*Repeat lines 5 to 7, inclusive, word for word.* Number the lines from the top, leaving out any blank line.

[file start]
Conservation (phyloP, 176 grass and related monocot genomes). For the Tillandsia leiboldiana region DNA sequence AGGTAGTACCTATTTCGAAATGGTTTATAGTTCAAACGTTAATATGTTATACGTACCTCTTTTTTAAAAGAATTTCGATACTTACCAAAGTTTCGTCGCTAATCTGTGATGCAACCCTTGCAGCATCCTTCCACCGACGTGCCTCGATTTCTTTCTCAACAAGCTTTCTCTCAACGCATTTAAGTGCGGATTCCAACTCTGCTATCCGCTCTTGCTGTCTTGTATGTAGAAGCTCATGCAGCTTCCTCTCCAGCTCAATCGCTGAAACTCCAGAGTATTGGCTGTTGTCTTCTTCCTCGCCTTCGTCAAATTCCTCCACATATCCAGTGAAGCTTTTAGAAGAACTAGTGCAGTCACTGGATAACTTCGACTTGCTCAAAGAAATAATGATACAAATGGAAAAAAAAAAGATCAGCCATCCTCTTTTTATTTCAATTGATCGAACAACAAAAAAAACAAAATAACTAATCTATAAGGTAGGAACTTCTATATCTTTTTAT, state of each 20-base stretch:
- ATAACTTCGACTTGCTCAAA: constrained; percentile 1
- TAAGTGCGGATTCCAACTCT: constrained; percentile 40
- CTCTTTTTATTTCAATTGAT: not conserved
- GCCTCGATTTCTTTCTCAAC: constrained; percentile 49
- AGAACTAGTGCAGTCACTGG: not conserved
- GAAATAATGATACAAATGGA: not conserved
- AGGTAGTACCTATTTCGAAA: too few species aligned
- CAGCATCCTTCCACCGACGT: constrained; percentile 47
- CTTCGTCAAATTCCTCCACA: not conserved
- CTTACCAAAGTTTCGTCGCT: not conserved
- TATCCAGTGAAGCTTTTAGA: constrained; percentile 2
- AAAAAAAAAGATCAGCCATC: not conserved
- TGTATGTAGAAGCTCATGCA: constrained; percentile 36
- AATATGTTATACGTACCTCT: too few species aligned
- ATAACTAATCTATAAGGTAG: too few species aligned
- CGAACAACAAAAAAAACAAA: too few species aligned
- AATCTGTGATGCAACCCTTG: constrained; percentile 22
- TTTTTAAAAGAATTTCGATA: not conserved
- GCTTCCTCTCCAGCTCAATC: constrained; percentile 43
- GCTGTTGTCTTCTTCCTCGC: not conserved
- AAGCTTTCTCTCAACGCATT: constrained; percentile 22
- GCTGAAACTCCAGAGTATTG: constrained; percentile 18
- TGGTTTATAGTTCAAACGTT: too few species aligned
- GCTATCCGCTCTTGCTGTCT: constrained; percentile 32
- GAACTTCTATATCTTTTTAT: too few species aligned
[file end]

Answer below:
- GCCTCGATTTCTTTCTCAAC: constrained; percentile 49
- AGAACTAGTGCAGTCACTGG: not conserved
- GAAATAATGATACAAATGGA: not conserved